Oh, man. I had been waiting for this one.
Literally checking everyday until I could submit an ARC request. And, when the book arrived from the publisher, I could have squealed.
City of Stairs was a 2014 release that I really enjoyed. It revolves around a character, Shara, who is sent to a country where the gods aren’t just gone, they’ve been killed. It’s a fantastic fantasy meets spy novel. The follow-up to City of Blades was released yesterday (Spoiler: Get a copy. You’ll love it.).
City of Blades follows General Mulaghesh. She was a city governor in the first book and played a big role in Shara’s story in Bolikov. In the newest installment, Mulaghesh has retired, very vocally, and has hidden herself away to drink herself to death. But, Shara, who now has increased power and the same tenacity, has called Mulaghesh back into action. After the Battle of Bolikov, Mulaghesh thought she would be done with politics and the old gods, but she has a sinking feeling when she finds out where Shara is sending her: Voortyashtan. Voortyashtan is the city of Voortya, goddess of death and war.
When I had heard there’d be a follow-up, I didn’t pin it for a story about Mulaghesh, but I’m so glad it was.
Mulaghesh is a surly general in her mid 60s-ish. She’s surly, prone to finding herself at the bottom of a bottle, and extremely committed to her soldiers. She’s tough to say the least, but she’s a bit of a mystery in the first book. How she became who she is doesn’t get talked about. The newest story goes in-depth into Mulaghesh’s past, and the story is dark.
City of Blades also shows Mulaghesh in the aftermath of the Battle of Bolikov. Five years later, and she still is struggling with what happened. This, of course, is made worse by reminders of who she once was. In Voortyashtan, Mulaghesh is forced into close quarters with the man who led her as a young soldier and who is a constant reminder of darkness that follows her.
This sounds dramatic, like something that could be out of a melodrama, but the relationships and character backgrounds that Bennett draws are nuanced and complex with a depth that makes them seem very real.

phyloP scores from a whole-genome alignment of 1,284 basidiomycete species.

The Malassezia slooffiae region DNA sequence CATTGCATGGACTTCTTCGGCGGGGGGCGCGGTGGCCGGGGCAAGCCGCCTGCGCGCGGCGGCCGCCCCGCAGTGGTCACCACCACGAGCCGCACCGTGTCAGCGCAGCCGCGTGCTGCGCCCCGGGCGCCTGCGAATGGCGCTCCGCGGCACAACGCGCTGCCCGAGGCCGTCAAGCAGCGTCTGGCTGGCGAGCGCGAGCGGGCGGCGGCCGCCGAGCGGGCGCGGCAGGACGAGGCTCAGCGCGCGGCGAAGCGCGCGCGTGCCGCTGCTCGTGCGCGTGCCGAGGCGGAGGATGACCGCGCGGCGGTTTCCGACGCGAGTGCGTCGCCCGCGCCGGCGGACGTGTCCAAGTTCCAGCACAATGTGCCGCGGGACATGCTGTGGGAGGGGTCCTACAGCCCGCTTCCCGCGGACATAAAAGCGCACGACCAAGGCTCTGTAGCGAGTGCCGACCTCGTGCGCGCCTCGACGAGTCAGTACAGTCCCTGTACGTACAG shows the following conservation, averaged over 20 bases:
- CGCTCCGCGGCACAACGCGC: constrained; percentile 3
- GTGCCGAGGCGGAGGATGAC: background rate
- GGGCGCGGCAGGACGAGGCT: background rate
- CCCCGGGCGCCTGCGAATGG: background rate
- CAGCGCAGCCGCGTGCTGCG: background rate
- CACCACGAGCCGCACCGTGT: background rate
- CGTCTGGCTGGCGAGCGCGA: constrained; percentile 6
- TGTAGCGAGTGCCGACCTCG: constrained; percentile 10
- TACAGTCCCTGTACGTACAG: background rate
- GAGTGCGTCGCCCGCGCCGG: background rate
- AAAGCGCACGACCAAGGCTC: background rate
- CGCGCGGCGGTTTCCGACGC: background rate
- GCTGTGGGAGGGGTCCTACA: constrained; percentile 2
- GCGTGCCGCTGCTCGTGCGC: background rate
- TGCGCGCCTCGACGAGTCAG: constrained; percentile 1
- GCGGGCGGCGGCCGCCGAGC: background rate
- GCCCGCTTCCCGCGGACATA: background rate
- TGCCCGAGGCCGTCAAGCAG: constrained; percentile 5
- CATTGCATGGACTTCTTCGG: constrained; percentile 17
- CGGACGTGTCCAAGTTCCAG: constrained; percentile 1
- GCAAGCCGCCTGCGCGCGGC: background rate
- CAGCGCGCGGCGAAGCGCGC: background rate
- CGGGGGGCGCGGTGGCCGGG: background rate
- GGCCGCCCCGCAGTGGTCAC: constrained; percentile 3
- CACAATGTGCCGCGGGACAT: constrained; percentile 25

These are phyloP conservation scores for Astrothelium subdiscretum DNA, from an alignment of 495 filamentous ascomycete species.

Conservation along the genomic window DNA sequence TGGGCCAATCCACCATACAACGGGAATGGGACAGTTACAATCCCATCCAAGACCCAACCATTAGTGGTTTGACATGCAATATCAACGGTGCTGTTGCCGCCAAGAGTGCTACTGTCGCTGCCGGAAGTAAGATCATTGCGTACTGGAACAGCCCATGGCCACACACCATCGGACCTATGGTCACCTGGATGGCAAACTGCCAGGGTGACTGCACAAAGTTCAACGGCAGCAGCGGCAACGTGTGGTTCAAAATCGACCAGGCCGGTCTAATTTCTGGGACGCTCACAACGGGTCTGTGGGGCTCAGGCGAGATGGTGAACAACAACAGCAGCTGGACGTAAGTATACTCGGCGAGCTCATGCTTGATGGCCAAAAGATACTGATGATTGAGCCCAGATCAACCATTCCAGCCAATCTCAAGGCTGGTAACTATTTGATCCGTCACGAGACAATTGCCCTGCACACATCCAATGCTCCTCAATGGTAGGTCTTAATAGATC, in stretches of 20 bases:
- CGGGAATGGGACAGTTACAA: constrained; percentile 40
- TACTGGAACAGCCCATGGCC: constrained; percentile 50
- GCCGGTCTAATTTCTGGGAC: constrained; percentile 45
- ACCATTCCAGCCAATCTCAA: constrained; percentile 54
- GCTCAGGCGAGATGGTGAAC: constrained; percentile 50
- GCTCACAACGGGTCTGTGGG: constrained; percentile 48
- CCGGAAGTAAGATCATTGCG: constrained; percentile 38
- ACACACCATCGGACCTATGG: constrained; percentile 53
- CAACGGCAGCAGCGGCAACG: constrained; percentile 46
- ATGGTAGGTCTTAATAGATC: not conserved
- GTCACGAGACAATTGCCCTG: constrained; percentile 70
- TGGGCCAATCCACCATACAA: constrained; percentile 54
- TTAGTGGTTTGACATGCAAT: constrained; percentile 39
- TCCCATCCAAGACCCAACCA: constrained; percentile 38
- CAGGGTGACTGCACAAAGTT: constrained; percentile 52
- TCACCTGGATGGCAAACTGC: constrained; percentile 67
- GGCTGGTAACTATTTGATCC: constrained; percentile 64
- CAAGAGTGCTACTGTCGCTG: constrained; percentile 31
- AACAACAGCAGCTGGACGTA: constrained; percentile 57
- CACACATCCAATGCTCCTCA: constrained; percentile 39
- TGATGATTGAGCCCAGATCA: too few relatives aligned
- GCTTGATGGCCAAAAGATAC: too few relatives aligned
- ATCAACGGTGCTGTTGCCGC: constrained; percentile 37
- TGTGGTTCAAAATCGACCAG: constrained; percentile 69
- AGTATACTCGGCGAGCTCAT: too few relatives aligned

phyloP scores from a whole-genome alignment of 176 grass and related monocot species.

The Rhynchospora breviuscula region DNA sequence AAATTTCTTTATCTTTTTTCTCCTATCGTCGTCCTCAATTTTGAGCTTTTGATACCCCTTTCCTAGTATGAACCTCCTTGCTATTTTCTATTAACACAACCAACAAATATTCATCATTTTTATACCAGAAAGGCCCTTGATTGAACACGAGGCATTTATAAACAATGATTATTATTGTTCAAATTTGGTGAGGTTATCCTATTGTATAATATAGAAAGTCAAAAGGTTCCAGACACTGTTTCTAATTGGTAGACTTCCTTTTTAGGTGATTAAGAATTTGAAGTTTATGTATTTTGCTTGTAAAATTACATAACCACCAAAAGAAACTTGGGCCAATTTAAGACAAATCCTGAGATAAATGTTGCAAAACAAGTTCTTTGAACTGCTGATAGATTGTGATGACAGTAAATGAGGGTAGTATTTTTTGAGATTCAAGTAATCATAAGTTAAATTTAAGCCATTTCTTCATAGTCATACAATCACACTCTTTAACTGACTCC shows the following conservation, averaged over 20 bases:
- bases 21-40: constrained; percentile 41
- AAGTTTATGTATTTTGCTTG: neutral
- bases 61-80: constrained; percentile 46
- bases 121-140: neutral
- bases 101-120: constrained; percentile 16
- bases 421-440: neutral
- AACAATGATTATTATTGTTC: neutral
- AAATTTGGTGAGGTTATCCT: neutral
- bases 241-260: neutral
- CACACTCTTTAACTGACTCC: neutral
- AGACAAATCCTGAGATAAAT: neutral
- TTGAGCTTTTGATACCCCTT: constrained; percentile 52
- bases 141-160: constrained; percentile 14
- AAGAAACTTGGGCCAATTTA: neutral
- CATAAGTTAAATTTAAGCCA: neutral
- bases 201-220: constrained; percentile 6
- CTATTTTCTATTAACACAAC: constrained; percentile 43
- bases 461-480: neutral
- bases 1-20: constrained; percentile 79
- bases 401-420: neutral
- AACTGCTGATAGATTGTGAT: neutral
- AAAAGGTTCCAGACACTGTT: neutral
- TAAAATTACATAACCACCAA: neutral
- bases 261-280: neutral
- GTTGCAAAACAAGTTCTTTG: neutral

Sigrud also appears. He’s a burly Viking-like man from the first book. His character, too, gets a deeper examination and is forced to face his past deeds, though in a different way than Mulaghesh.
Sigrud’s daughter, Signe, plays a large role. She’s a fantastically intelligent, full of ambition, and surprisingly complex. She’s a captain of industry determined to bring her country and those around her into a modern age.
The setting is equally dark. Voortyashtan is a grim place. The city was flooded and remains covered by the sea. The military outpost there is an old, dank fortress. There are secret hideaways and conflict between the locals and the Saypuri military present.
The plot is fantastic. It engages with the same mystery and fantasy elements as the first does, but is complimented this time by an even deeper look into the characters and the history of the world. There are battles and magic and mysticism, including the slip-away, broken bits of divine worlds that were present in Bolikov.
My favorite part of the story is the way Bennett approaches war, death, and one’s conscious. Mulaghesh is forced to examine her own past with the topics and, in the land of Voortya (Empress of Graves, Maiden of Steel, Queen of Grief, She Who Clove the Earth in Twain), must face the truth about herself and the soldiers who once followed the goddess.
Read it. Like it. Love it. I really believe this is going to be one of the best books released in 2016.
A huge thanks to the publisher who sent me a copy for free in exchange for an honest review.
Moon is a Summer and a sybil. She’s a holy woman from a part of her planet that rejects technology that has been brought by offworlders. Her cousin Sparks is her soulmate, but the two can’t be together. To marry a sybil is to die. So, the two part, sending Sparks to be among the Winters, the powerful, technologically savvy city dwellers. But Moon isn’t just special for being a sybil. She’s also the key to the Winter Queen’s plot to stay in power forever.
The Snow Queen just got a reprint to celebrate its 35th anniversary of winning the Hugo and Nebula awards. The new trade paperback is gorgeous.
Vinge’s story is a fairly classic fantasy adventure-romance. Snow is a princess-perfect kind of character. She’s determined, kind, everyone loves her. She leaves to follow her One True Love when he calls for her help. In that regard, the story is underwhelming. It’s value isn’t really in Moon, nor is it in Sparks, whose storyline is fairly predictable: separated from girl, becomes briefly evil, magically becomes good again.
The story is interesting because of some of the early twists and the side characters. One prominent character named Jerusha is among the first ever female police captains. She’s an offworlder with a high post she know she got because the invading force wanted to humor the native government. She’s constantly trying to prove herself while others fail and, at the start of the story, she is fighting to keep order in a world that doesn’t want it. Her frustrations were easily one of the more interesting parts of the story.